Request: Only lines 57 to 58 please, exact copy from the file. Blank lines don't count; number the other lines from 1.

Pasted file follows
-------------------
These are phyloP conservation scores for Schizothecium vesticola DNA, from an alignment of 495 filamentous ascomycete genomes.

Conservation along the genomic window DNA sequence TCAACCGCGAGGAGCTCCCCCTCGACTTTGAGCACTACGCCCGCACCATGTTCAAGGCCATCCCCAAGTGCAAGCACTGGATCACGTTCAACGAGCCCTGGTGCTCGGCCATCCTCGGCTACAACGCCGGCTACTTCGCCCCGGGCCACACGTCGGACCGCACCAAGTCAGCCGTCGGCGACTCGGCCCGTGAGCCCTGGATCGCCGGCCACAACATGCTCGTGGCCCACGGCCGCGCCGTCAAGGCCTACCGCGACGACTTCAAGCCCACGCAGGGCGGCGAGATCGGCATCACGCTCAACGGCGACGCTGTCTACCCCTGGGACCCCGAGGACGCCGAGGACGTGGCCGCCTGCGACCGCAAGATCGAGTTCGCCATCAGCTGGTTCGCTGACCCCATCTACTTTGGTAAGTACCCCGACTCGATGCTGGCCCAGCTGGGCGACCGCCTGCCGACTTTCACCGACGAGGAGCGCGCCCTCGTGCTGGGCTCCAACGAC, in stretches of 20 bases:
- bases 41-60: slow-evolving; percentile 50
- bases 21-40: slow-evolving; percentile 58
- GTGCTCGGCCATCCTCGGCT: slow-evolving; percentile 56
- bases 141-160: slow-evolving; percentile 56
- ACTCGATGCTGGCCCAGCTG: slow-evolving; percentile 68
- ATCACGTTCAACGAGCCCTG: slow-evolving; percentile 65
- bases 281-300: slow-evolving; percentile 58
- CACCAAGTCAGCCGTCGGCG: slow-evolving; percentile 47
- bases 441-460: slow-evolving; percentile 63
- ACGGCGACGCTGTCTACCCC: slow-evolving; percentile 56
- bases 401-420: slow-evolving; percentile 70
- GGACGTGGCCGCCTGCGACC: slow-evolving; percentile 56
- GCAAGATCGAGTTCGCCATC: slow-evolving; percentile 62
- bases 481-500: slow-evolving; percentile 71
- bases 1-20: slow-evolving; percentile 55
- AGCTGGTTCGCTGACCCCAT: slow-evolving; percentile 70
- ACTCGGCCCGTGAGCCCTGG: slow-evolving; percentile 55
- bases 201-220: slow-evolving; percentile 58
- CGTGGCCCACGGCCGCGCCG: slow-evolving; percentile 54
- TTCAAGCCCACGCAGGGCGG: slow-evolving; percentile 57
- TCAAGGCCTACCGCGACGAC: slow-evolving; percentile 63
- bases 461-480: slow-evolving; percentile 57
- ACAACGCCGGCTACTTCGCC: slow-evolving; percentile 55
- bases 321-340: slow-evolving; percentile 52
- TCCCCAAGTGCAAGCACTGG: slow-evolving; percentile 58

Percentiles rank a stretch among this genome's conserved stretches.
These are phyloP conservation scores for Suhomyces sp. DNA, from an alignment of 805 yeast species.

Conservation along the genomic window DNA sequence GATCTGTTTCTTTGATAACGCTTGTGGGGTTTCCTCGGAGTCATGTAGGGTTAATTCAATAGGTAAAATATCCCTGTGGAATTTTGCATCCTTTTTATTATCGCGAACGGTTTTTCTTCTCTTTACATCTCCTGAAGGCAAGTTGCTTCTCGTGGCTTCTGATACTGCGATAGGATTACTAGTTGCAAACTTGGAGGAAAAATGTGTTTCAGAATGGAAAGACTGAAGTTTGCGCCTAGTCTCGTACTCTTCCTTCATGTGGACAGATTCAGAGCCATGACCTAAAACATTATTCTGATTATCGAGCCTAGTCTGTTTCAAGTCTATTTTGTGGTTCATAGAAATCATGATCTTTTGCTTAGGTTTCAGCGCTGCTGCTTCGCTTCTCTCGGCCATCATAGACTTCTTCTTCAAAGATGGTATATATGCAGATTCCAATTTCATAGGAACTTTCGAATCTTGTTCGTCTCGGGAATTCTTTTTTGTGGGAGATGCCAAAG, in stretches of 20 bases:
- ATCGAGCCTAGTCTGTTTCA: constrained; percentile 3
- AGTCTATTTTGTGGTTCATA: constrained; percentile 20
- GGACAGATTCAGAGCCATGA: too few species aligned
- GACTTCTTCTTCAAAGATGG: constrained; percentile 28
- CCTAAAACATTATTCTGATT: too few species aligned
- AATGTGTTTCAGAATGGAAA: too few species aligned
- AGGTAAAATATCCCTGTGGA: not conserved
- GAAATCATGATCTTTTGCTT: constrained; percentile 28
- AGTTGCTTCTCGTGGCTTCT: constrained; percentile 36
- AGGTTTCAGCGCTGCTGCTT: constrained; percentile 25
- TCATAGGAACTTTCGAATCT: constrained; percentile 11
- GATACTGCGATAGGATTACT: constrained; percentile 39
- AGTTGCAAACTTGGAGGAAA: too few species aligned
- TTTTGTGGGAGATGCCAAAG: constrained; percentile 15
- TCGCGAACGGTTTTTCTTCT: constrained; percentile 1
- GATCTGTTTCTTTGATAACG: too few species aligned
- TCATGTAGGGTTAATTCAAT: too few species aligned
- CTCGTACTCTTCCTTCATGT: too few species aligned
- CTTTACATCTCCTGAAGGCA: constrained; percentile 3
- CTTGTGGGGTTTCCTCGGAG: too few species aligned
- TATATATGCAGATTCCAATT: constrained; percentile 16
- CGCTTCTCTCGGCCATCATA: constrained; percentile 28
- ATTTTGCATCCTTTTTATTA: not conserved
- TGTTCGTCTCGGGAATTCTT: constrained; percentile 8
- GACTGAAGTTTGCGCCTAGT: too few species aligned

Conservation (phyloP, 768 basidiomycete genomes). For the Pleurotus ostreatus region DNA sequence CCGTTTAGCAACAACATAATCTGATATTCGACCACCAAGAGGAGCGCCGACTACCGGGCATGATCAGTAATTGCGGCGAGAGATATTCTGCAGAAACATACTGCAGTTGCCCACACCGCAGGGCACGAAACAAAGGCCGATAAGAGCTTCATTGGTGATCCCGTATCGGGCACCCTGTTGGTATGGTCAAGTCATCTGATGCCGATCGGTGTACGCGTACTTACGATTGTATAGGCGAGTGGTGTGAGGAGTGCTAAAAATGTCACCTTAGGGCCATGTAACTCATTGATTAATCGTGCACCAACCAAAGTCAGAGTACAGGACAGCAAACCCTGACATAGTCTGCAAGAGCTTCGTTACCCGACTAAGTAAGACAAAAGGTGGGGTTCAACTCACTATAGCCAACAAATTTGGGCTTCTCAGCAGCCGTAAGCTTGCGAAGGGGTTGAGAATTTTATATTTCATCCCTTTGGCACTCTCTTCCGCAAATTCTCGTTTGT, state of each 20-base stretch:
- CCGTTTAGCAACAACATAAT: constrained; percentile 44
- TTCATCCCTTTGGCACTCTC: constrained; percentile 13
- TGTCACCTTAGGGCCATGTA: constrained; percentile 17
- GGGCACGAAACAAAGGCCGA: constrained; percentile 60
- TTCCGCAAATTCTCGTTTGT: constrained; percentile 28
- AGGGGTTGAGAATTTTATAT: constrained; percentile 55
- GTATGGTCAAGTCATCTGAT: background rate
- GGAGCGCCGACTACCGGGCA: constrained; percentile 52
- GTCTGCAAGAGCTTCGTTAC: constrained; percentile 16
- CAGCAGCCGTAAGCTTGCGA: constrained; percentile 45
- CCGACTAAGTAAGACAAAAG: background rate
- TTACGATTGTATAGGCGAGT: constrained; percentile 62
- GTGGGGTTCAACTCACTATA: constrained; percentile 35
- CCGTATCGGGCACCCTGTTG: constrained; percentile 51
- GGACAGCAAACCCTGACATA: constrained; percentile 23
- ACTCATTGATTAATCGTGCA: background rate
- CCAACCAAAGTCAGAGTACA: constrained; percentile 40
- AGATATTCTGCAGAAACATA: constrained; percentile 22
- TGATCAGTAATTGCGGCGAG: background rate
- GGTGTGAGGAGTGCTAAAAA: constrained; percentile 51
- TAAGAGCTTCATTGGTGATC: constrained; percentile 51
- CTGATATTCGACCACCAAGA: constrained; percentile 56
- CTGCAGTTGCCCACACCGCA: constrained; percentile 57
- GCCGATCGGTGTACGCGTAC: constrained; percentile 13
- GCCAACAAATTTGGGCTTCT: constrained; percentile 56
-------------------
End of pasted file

- CCGTTTAGCAACAACATAAT: constrained; percentile 44
- TTCATCCCTTTGGCACTCTC: constrained; percentile 13